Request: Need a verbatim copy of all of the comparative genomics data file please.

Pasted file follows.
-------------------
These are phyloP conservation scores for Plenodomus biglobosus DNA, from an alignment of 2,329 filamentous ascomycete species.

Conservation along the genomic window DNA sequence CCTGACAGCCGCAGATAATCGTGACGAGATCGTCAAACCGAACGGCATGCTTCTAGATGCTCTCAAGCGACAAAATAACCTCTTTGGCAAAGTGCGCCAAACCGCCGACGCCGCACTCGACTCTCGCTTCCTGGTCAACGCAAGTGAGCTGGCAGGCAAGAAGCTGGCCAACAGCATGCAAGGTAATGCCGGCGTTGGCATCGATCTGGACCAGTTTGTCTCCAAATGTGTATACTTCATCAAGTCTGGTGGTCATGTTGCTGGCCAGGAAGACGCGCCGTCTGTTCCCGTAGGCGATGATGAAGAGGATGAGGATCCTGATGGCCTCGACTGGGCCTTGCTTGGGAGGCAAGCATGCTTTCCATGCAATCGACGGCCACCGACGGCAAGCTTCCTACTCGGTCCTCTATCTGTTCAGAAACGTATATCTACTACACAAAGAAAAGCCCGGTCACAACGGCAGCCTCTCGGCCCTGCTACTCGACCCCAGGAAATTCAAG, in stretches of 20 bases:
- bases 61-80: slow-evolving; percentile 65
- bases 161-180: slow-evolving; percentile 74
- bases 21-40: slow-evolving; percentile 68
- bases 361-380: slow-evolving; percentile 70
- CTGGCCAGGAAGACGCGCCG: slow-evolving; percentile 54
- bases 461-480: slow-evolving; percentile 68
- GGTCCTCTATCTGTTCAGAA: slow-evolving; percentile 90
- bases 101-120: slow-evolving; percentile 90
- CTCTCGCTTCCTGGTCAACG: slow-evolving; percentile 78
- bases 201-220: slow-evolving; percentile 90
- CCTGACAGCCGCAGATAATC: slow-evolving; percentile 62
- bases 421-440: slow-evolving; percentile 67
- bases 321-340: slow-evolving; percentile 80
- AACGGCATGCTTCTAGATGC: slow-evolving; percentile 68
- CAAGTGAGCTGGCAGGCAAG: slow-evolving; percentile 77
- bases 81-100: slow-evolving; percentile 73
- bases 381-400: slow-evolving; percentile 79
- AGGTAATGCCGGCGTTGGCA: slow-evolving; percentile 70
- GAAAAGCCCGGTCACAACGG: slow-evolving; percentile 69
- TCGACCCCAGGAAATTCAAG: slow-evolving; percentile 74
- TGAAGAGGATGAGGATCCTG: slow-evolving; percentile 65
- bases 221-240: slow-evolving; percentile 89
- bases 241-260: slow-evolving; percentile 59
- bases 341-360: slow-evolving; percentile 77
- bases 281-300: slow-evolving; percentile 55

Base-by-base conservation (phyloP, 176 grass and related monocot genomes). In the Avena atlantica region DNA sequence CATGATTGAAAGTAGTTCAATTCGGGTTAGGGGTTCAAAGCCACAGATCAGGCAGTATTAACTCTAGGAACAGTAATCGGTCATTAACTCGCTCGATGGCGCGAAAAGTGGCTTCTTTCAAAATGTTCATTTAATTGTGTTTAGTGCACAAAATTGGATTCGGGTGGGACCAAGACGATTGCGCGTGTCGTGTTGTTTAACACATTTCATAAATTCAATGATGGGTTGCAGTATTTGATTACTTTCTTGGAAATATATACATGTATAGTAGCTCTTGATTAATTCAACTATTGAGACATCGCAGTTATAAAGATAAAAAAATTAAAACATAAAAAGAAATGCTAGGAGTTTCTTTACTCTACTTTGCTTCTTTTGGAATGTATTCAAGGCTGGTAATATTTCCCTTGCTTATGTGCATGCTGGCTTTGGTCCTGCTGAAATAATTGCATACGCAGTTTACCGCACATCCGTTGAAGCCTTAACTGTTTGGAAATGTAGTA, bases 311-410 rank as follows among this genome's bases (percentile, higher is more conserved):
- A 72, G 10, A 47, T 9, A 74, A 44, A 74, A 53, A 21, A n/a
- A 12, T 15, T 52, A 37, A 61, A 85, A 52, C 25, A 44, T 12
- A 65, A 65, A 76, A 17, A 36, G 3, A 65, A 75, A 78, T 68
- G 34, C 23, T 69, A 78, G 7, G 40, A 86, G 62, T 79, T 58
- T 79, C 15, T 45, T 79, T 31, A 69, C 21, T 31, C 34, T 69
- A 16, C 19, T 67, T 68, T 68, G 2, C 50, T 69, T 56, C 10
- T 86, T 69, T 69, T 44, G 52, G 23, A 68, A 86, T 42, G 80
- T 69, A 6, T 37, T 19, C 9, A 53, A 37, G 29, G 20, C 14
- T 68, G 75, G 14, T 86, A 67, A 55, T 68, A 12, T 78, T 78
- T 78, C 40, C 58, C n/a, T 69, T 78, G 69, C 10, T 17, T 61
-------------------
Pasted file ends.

These are phyloP conservation scores for Plenodomus biglobosus DNA, from an alignment of 2,329 filamentous ascomycete species.

Conservation along the genomic window DNA sequence CCTGACAGCCGCAGATAATCGTGACGAGATCGTCAAACCGAACGGCATGCTTCTAGATGCTCTCAAGCGACAAAATAACCTCTTTGGCAAAGTGCGCCAAACCGCCGACGCCGCACTCGACTCTCGCTTCCTGGTCAACGCAAGTGAGCTGGCAGGCAAGAAGCTGGCCAACAGCATGCAAGGTAATGCCGGCGTTGGCATCGATCTGGACCAGTTTGTCTCCAAATGTGTATACTTCATCAAGTCTGGTGGTCATGTTGCTGGCCAGGAAGACGCGCCGTCTGTTCCCGTAGGCGATGATGAAGAGGATGAGGATCCTGATGGCCTCGACTGGGCCTTGCTTGGGAGGCAAGCATGCTTTCCATGCAATCGACGGCCACCGACGGCAAGCTTCCTACTCGGTCCTCTATCTGTTCAGAAACGTATATCTACTACACAAAGAAAAGCCCGGTCACAACGGCAGCCTCTCGGCCCTGCTACTCGACCCCAGGAAATTCAAG, in stretches of 20 bases:
- bases 61-80: slow-evolving; percentile 65
- bases 161-180: slow-evolving; percentile 74
- bases 21-40: slow-evolving; percentile 68
- bases 361-380: slow-evolving; percentile 70
- CTGGCCAGGAAGACGCGCCG: slow-evolving; percentile 54
- bases 461-480: slow-evolving; percentile 68
- GGTCCTCTATCTGTTCAGAA: slow-evolving; percentile 90
- bases 101-120: slow-evolving; percentile 90
- CTCTCGCTTCCTGGTCAACG: slow-evolving; percentile 78
- bases 201-220: slow-evolving; percentile 90
- CCTGACAGCCGCAGATAATC: slow-evolving; percentile 62
- bases 421-440: slow-evolving; percentile 67
- bases 321-340: slow-evolving; percentile 80
- AACGGCATGCTTCTAGATGC: slow-evolving; percentile 68
- CAAGTGAGCTGGCAGGCAAG: slow-evolving; percentile 77
- bases 81-100: slow-evolving; percentile 73
- bases 381-400: slow-evolving; percentile 79
- AGGTAATGCCGGCGTTGGCA: slow-evolving; percentile 70
- GAAAAGCCCGGTCACAACGG: slow-evolving; percentile 69
- TCGACCCCAGGAAATTCAAG: slow-evolving; percentile 74
- TGAAGAGGATGAGGATCCTG: slow-evolving; percentile 65
- bases 221-240: slow-evolving; percentile 89
- bases 241-260: slow-evolving; percentile 59
- bases 341-360: slow-evolving; percentile 77
- bases 281-300: slow-evolving; percentile 55

Base-by-base conservation (phyloP, 176 grass and related monocot genomes). In the Avena atlantica region DNA sequence CATGATTGAAAGTAGTTCAATTCGGGTTAGGGGTTCAAAGCCACAGATCAGGCAGTATTAACTCTAGGAACAGTAATCGGTCATTAACTCGCTCGATGGCGCGAAAAGTGGCTTCTTTCAAAATGTTCATTTAATTGTGTTTAGTGCACAAAATTGGATTCGGGTGGGACCAAGACGATTGCGCGTGTCGTGTTGTTTAACACATTTCATAAATTCAATGATGGGTTGCAGTATTTGATTACTTTCTTGGAAATATATACATGTATAGTAGCTCTTGATTAATTCAACTATTGAGACATCGCAGTTATAAAGATAAAAAAATTAAAACATAAAAAGAAATGCTAGGAGTTTCTTTACTCTACTTTGCTTCTTTTGGAATGTATTCAAGGCTGGTAATATTTCCCTTGCTTATGTGCATGCTGGCTTTGGTCCTGCTGAAATAATTGCATACGCAGTTTACCGCACATCCGTTGAAGCCTTAACTGTTTGGAAATGTAGTA, bases 311-410 rank as follows among this genome's bases (percentile, higher is more conserved):
- A 72, G 10, A 47, T 9, A 74, A 44, A 74, A 53, A 21, A n/a
- A 12, T 15, T 52, A 37, A 61, A 85, A 52, C 25, A 44, T 12
- A 65, A 65, A 76, A 17, A 36, G 3, A 65, A 75, A 78, T 68
- G 34, C 23, T 69, A 78, G 7, G 40, A 86, G 62, T 79, T 58
- T 79, C 15, T 45, T 79, T 31, A 69, C 21, T 31, C 34, T 69
- A 16, C 19, T 67, T 68, T 68, G 2, C 50, T 69, T 56, C 10
- T 86, T 69, T 69, T 44, G 52, G 23, A 68, A 86, T 42, G 80
- T 69, A 6, T 37, T 19, C 9, A 53, A 37, G 29, G 20, C 14
- T 68, G 75, G 14, T 86, A 67, A 55, T 68, A 12, T 78, T 78
- T 78, C 40, C 58, C n/a, T 69, T 78, G 69, C 10, T 17, T 61